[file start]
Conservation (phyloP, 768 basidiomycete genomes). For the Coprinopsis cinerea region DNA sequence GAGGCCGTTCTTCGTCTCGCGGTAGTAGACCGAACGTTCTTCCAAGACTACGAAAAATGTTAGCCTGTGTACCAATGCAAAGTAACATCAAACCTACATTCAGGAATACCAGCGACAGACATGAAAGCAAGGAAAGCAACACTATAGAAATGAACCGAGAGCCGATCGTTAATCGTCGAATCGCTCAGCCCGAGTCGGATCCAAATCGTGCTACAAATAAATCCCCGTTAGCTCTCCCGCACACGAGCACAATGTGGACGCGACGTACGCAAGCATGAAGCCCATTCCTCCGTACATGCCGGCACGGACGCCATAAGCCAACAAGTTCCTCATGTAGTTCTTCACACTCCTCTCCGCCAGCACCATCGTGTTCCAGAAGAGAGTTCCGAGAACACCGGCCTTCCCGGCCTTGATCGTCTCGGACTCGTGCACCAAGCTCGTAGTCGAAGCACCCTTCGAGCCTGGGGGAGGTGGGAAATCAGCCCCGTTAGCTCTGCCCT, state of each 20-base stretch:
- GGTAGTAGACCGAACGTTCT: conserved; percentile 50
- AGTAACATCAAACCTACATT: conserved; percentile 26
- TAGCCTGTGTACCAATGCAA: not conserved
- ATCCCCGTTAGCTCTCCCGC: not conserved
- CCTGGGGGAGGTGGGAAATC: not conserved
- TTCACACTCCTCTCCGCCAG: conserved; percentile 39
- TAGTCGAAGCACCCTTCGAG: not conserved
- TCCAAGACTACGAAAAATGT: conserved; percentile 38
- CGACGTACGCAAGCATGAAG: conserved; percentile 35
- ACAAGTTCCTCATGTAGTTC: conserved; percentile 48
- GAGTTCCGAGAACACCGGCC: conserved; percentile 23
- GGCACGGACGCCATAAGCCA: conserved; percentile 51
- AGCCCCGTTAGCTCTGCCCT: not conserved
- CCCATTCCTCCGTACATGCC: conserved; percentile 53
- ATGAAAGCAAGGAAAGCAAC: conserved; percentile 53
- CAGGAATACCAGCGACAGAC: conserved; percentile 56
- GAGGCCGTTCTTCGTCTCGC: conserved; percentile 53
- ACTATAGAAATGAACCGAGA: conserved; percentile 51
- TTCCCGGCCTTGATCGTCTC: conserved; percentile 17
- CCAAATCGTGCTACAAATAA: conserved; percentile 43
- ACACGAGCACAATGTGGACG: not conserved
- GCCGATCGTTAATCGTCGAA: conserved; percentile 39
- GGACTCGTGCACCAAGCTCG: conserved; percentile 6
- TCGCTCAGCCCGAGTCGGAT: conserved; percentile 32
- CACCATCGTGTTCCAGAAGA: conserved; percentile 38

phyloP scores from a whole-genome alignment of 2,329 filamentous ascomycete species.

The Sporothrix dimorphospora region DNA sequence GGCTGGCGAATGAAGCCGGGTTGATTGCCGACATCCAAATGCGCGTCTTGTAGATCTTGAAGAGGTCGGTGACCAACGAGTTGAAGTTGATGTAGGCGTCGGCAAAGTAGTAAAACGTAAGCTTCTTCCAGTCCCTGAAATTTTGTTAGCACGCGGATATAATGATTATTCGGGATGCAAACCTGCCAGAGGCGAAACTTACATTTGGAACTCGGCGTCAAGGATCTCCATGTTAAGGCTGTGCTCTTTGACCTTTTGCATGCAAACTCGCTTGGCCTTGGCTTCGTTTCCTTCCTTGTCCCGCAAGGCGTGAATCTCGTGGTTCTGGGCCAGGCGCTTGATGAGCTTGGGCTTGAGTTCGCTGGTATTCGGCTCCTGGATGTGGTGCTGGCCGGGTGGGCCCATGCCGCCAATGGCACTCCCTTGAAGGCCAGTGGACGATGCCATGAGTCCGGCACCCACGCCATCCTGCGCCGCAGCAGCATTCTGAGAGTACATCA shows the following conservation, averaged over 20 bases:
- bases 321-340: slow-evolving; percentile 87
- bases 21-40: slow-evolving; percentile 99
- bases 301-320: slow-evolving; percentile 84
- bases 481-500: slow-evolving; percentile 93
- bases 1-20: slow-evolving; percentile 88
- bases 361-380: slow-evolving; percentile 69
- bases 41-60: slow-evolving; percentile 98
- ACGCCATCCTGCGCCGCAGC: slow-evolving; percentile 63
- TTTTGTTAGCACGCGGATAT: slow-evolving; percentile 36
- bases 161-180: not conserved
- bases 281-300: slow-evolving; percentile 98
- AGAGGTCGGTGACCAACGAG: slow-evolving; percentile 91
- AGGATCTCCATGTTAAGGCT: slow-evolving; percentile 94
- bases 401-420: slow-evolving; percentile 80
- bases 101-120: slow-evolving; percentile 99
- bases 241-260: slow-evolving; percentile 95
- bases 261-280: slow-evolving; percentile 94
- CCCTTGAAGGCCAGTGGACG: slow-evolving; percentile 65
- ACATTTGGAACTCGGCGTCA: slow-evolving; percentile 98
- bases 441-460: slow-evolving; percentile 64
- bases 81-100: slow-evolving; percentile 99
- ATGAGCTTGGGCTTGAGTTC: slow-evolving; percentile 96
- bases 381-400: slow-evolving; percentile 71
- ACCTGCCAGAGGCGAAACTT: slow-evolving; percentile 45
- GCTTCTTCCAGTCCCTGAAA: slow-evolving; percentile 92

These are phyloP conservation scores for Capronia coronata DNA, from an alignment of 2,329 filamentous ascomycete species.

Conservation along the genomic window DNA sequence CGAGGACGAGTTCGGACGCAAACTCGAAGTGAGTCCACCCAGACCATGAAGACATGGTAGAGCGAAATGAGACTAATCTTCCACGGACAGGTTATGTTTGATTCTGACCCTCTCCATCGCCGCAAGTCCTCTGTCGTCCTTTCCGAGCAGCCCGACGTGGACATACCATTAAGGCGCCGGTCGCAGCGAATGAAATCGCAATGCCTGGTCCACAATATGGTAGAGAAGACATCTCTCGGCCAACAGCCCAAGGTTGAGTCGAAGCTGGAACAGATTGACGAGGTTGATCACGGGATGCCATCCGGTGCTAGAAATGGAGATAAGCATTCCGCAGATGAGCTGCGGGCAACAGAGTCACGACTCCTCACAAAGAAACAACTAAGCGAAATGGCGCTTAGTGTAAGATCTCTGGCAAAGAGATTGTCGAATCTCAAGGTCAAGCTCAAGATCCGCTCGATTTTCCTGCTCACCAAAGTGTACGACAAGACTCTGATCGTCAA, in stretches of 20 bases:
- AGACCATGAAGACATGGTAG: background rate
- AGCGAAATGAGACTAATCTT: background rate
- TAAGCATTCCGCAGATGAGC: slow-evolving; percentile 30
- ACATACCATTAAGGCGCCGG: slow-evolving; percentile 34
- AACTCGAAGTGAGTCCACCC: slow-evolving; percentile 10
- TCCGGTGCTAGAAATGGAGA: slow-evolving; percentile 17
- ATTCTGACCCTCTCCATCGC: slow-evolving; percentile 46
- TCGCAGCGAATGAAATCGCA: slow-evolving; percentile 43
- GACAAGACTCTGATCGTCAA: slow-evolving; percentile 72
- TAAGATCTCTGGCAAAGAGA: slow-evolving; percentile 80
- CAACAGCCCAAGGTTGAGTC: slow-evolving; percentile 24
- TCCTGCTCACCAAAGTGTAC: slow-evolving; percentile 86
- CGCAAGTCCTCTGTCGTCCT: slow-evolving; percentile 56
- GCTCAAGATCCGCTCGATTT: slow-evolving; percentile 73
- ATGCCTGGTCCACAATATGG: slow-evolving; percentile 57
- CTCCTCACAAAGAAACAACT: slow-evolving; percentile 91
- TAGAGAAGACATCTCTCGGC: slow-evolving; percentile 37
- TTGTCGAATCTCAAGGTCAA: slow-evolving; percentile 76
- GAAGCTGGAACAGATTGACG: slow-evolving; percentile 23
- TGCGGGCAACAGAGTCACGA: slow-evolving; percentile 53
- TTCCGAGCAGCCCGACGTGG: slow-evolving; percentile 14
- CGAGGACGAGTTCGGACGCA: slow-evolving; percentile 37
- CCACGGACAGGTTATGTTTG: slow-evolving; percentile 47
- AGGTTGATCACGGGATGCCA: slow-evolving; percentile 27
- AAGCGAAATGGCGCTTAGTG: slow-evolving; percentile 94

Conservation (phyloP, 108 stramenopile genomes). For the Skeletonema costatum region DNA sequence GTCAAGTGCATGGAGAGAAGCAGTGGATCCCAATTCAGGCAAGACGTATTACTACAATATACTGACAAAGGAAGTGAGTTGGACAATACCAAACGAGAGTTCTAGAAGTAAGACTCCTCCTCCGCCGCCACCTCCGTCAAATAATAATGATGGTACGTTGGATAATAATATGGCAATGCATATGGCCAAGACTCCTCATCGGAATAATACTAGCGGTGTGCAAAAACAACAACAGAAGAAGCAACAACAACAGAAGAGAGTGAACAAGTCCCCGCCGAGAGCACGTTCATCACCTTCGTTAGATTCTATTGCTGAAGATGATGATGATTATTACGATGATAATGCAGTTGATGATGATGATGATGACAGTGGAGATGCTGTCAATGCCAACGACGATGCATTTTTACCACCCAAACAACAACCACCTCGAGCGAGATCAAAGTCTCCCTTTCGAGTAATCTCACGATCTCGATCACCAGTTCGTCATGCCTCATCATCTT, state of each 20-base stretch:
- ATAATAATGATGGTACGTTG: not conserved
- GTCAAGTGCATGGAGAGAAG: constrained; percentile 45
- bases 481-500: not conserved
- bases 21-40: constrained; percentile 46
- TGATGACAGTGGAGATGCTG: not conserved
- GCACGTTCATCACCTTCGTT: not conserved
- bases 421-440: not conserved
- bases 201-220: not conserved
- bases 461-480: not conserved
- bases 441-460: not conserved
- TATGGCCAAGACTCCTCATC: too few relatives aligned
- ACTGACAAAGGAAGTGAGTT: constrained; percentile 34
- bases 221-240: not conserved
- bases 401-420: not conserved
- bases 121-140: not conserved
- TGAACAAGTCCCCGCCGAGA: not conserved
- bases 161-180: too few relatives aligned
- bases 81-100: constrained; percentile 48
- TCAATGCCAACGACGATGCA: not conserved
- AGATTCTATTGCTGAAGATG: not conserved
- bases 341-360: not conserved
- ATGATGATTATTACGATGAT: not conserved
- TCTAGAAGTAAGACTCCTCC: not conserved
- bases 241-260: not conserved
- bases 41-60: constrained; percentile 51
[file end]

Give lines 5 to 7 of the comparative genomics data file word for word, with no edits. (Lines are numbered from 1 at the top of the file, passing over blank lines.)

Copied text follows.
- ATCCCCGTTAGCTCTCCCGC: not conserved
- CCTGGGGGAGGTGGGAAATC: not conserved
- TTCACACTCCTCTCCGCCAG: conserved; percentile 39